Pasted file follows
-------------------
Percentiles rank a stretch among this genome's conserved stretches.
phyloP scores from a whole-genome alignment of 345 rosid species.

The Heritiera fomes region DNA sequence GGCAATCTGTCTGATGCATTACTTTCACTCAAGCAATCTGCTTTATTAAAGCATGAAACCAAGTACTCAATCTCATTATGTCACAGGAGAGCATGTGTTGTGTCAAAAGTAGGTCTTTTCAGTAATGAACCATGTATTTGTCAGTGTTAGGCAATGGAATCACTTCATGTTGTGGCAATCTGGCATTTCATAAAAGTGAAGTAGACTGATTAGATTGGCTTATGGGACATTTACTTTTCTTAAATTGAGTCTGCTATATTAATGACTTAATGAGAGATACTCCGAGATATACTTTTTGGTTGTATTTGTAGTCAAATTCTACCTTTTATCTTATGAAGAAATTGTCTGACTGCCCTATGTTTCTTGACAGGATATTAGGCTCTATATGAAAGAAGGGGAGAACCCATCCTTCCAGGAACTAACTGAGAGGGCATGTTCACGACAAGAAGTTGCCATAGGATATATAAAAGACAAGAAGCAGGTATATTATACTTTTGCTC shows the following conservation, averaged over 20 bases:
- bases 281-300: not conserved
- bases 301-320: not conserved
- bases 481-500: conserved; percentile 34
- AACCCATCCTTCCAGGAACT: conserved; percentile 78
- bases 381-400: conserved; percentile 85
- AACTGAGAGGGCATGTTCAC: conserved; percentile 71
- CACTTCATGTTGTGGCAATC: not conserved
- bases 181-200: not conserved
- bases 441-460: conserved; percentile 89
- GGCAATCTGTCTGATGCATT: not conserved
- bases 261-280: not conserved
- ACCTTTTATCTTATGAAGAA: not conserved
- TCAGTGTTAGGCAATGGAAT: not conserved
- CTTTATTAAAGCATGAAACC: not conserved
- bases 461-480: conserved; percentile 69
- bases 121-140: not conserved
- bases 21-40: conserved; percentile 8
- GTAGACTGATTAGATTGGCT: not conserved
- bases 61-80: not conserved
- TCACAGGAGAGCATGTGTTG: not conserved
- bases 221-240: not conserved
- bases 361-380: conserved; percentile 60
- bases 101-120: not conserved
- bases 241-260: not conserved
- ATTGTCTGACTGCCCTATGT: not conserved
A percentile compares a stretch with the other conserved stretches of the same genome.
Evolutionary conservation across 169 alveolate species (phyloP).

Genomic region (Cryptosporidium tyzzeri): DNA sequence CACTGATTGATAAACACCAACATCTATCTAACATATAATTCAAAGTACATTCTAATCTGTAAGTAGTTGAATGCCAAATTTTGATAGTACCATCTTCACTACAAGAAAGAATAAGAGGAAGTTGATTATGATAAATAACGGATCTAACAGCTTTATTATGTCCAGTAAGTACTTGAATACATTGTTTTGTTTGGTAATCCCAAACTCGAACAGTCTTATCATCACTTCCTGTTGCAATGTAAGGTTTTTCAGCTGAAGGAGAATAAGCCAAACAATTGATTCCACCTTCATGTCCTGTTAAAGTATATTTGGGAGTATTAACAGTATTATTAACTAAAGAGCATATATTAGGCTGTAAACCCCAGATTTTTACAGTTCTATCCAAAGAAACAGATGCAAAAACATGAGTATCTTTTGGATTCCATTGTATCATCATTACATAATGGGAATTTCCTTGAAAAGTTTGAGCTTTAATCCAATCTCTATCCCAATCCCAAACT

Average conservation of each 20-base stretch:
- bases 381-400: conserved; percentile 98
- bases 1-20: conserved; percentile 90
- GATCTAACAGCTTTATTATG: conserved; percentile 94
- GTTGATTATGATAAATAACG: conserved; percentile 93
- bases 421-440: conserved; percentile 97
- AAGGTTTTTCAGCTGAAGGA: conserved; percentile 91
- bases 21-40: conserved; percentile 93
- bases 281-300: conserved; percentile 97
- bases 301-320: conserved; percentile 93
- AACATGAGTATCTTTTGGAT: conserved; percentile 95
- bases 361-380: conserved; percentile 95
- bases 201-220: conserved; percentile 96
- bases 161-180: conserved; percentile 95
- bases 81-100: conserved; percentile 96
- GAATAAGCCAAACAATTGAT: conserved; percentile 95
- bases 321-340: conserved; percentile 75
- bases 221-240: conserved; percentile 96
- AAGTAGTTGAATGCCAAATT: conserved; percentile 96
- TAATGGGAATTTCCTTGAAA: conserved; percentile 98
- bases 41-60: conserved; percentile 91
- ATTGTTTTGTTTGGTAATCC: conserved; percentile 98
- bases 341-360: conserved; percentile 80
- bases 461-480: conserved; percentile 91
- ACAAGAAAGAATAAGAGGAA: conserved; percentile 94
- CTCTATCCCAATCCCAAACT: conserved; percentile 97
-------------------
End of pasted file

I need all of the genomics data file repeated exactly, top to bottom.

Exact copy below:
Percentiles rank a stretch among this genome's conserved stretches.
phyloP scores from a whole-genome alignment of 345 rosid species.

The Heritiera fomes region DNA sequence GGCAATCTGTCTGATGCATTACTTTCACTCAAGCAATCTGCTTTATTAAAGCATGAAACCAAGTACTCAATCTCATTATGTCACAGGAGAGCATGTGTTGTGTCAAAAGTAGGTCTTTTCAGTAATGAACCATGTATTTGTCAGTGTTAGGCAATGGAATCACTTCATGTTGTGGCAATCTGGCATTTCATAAAAGTGAAGTAGACTGATTAGATTGGCTTATGGGACATTTACTTTTCTTAAATTGAGTCTGCTATATTAATGACTTAATGAGAGATACTCCGAGATATACTTTTTGGTTGTATTTGTAGTCAAATTCTACCTTTTATCTTATGAAGAAATTGTCTGACTGCCCTATGTTTCTTGACAGGATATTAGGCTCTATATGAAAGAAGGGGAGAACCCATCCTTCCAGGAACTAACTGAGAGGGCATGTTCACGACAAGAAGTTGCCATAGGATATATAAAAGACAAGAAGCAGGTATATTATACTTTTGCTC shows the following conservation, averaged over 20 bases:
- bases 281-300: not conserved
- bases 301-320: not conserved
- bases 481-500: conserved; percentile 34
- AACCCATCCTTCCAGGAACT: conserved; percentile 78
- bases 381-400: conserved; percentile 85
- AACTGAGAGGGCATGTTCAC: conserved; percentile 71
- CACTTCATGTTGTGGCAATC: not conserved
- bases 181-200: not conserved
- bases 441-460: conserved; percentile 89
- GGCAATCTGTCTGATGCATT: not conserved
- bases 261-280: not conserved
- ACCTTTTATCTTATGAAGAA: not conserved
- TCAGTGTTAGGCAATGGAAT: not conserved
- CTTTATTAAAGCATGAAACC: not conserved
- bases 461-480: conserved; percentile 69
- bases 121-140: not conserved
- bases 21-40: conserved; percentile 8
- GTAGACTGATTAGATTGGCT: not conserved
- bases 61-80: not conserved
- TCACAGGAGAGCATGTGTTG: not conserved
- bases 221-240: not conserved
- bases 361-380: conserved; percentile 60
- bases 101-120: not conserved
- bases 241-260: not conserved
- ATTGTCTGACTGCCCTATGT: not conserved
A percentile compares a stretch with the other conserved stretches of the same genome.
Evolutionary conservation across 169 alveolate species (phyloP).

Genomic region (Cryptosporidium tyzzeri): DNA sequence CACTGATTGATAAACACCAACATCTATCTAACATATAATTCAAAGTACATTCTAATCTGTAAGTAGTTGAATGCCAAATTTTGATAGTACCATCTTCACTACAAGAAAGAATAAGAGGAAGTTGATTATGATAAATAACGGATCTAACAGCTTTATTATGTCCAGTAAGTACTTGAATACATTGTTTTGTTTGGTAATCCCAAACTCGAACAGTCTTATCATCACTTCCTGTTGCAATGTAAGGTTTTTCAGCTGAAGGAGAATAAGCCAAACAATTGATTCCACCTTCATGTCCTGTTAAAGTATATTTGGGAGTATTAACAGTATTATTAACTAAAGAGCATATATTAGGCTGTAAACCCCAGATTTTTACAGTTCTATCCAAAGAAACAGATGCAAAAACATGAGTATCTTTTGGATTCCATTGTATCATCATTACATAATGGGAATTTCCTTGAAAAGTTTGAGCTTTAATCCAATCTCTATCCCAATCCCAAACT

Average conservation of each 20-base stretch:
- bases 381-400: conserved; percentile 98
- bases 1-20: conserved; percentile 90
- GATCTAACAGCTTTATTATG: conserved; percentile 94
- GTTGATTATGATAAATAACG: conserved; percentile 93
- bases 421-440: conserved; percentile 97
- AAGGTTTTTCAGCTGAAGGA: conserved; percentile 91
- bases 21-40: conserved; percentile 93
- bases 281-300: conserved; percentile 97
- bases 301-320: conserved; percentile 93
- AACATGAGTATCTTTTGGAT: conserved; percentile 95
- bases 361-380: conserved; percentile 95
- bases 201-220: conserved; percentile 96
- bases 161-180: conserved; percentile 95
- bases 81-100: conserved; percentile 96
- GAATAAGCCAAACAATTGAT: conserved; percentile 95
- bases 321-340: conserved; percentile 75
- bases 221-240: conserved; percentile 96
- AAGTAGTTGAATGCCAAATT: conserved; percentile 96
- TAATGGGAATTTCCTTGAAA: conserved; percentile 98
- bases 41-60: conserved; percentile 91
- ATTGTTTTGTTTGGTAATCC: conserved; percentile 98
- bases 341-360: conserved; percentile 80
- bases 461-480: conserved; percentile 91
- ACAAGAAAGAATAAGAGGAA: conserved; percentile 94
- CTCTATCCCAATCCCAAACT: conserved; percentile 97